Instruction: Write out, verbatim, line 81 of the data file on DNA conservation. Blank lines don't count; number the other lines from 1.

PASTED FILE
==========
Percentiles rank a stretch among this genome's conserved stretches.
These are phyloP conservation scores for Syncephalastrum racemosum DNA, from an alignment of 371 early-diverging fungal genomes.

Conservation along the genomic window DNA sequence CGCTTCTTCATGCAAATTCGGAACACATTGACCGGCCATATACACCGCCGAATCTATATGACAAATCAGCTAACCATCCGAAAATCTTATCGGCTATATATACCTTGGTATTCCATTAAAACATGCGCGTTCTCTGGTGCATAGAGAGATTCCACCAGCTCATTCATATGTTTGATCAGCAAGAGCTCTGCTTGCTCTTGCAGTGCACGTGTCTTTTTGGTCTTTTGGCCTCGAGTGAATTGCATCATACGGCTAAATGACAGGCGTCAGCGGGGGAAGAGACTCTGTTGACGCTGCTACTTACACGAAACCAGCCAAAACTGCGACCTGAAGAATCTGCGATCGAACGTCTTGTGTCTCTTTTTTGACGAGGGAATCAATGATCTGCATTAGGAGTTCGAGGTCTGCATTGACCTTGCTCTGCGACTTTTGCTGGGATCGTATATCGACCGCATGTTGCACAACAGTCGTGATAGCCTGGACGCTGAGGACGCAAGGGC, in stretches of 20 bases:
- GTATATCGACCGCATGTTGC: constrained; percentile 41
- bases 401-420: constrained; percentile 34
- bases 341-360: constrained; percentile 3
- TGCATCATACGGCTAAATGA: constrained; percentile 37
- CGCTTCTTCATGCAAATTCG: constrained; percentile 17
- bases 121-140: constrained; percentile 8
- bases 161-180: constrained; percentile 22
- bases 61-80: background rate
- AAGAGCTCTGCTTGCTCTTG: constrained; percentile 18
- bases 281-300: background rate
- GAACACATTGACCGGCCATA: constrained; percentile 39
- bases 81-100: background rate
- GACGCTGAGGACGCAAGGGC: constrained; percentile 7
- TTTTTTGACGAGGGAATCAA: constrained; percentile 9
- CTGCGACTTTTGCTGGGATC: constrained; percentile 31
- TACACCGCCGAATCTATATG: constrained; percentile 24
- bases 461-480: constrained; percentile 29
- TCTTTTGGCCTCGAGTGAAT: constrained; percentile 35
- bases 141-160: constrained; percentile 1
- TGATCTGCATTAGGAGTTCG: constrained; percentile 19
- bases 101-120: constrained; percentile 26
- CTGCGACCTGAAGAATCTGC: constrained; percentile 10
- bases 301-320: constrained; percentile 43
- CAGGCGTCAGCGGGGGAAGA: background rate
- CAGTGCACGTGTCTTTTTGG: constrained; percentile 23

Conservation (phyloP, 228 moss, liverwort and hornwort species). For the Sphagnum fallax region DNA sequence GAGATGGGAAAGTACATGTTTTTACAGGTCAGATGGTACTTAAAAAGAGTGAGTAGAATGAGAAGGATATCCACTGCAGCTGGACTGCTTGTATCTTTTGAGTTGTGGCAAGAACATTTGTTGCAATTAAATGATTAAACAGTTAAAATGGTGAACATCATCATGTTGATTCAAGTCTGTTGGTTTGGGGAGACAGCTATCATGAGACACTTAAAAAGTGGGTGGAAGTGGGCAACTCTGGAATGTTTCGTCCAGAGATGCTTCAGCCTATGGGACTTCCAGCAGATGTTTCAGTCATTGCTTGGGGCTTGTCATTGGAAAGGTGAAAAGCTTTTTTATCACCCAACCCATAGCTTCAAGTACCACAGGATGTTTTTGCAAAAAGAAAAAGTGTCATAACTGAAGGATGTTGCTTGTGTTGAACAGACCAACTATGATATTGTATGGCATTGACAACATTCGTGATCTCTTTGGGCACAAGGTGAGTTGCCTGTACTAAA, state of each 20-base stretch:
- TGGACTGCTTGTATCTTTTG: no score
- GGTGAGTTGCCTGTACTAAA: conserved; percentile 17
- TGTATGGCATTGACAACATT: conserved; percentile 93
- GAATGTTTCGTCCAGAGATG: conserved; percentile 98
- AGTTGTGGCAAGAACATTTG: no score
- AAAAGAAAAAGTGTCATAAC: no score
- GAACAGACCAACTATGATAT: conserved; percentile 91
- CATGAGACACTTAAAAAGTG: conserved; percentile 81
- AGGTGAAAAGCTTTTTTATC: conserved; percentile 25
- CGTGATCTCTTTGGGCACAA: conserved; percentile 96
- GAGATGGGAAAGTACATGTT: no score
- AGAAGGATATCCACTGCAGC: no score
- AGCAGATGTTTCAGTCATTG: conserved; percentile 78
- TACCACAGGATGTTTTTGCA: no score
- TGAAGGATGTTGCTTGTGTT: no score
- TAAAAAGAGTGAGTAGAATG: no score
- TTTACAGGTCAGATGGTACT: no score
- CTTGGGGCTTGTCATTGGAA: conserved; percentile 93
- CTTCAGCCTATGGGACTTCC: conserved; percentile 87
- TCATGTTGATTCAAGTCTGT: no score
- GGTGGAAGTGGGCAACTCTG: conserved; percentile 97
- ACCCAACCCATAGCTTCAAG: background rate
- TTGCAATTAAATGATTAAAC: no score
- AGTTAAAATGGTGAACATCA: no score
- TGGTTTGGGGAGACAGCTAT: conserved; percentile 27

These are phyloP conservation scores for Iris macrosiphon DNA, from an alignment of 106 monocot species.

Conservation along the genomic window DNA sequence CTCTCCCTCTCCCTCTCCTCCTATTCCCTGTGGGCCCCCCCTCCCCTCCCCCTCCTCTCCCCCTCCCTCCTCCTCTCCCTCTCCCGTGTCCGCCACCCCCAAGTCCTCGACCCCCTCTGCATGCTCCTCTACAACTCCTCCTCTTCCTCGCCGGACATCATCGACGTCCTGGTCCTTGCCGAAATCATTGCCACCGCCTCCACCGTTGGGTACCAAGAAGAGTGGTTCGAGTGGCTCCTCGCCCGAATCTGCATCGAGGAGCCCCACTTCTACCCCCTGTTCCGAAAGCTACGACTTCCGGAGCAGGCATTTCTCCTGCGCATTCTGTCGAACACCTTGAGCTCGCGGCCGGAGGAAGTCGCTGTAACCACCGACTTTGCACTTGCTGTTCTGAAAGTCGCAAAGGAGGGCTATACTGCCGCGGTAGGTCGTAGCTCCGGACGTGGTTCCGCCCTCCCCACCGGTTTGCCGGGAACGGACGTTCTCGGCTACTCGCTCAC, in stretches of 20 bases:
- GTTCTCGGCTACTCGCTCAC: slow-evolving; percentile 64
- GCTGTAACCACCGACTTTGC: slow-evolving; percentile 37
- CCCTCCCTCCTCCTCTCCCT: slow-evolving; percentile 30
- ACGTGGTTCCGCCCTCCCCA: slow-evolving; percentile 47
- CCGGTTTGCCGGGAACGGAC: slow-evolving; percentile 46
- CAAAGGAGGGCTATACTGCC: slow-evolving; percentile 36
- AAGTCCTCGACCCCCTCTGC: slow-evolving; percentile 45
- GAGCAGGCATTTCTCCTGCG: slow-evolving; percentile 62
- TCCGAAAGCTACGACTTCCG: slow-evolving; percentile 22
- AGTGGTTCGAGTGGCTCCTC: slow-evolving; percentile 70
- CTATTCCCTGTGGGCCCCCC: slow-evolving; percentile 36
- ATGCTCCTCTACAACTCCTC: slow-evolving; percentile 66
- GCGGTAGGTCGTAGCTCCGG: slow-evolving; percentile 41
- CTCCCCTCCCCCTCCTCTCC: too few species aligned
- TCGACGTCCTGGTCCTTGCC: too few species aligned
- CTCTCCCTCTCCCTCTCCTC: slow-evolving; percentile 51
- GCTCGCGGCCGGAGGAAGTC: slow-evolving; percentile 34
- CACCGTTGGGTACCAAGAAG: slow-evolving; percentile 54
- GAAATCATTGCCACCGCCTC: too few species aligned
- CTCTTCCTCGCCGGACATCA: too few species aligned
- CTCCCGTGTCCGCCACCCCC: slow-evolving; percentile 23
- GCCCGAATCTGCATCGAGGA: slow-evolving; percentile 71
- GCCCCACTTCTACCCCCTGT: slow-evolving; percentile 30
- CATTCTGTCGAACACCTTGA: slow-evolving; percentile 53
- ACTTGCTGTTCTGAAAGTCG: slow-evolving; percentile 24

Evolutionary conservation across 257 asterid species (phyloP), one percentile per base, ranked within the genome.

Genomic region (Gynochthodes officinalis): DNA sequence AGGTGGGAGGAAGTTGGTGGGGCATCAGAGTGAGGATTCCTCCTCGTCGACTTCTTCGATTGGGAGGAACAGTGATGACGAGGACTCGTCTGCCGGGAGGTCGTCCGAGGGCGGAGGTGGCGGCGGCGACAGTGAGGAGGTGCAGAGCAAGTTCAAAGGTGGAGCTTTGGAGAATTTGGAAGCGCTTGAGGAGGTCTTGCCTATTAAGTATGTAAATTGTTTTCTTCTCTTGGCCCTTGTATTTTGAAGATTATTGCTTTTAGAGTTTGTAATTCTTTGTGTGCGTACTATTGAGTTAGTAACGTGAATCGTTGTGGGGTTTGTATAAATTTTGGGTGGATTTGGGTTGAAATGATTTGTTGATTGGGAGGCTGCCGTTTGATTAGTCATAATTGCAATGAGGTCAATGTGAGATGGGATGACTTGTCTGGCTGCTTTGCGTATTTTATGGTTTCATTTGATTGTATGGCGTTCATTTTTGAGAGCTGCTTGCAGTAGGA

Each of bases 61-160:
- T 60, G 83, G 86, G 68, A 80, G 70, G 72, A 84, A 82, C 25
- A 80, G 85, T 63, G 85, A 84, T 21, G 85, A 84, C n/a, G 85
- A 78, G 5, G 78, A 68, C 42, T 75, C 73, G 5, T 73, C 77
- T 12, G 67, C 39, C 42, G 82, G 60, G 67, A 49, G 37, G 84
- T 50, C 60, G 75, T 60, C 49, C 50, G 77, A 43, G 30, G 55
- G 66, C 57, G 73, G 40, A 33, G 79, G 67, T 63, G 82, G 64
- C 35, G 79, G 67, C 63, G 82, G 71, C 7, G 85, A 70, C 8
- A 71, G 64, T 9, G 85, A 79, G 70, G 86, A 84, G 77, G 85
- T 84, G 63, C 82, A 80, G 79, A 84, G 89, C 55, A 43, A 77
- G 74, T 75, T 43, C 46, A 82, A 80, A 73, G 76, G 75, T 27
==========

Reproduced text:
- ACTTGCTGTTCTGAAAGTCG: slow-evolving; percentile 24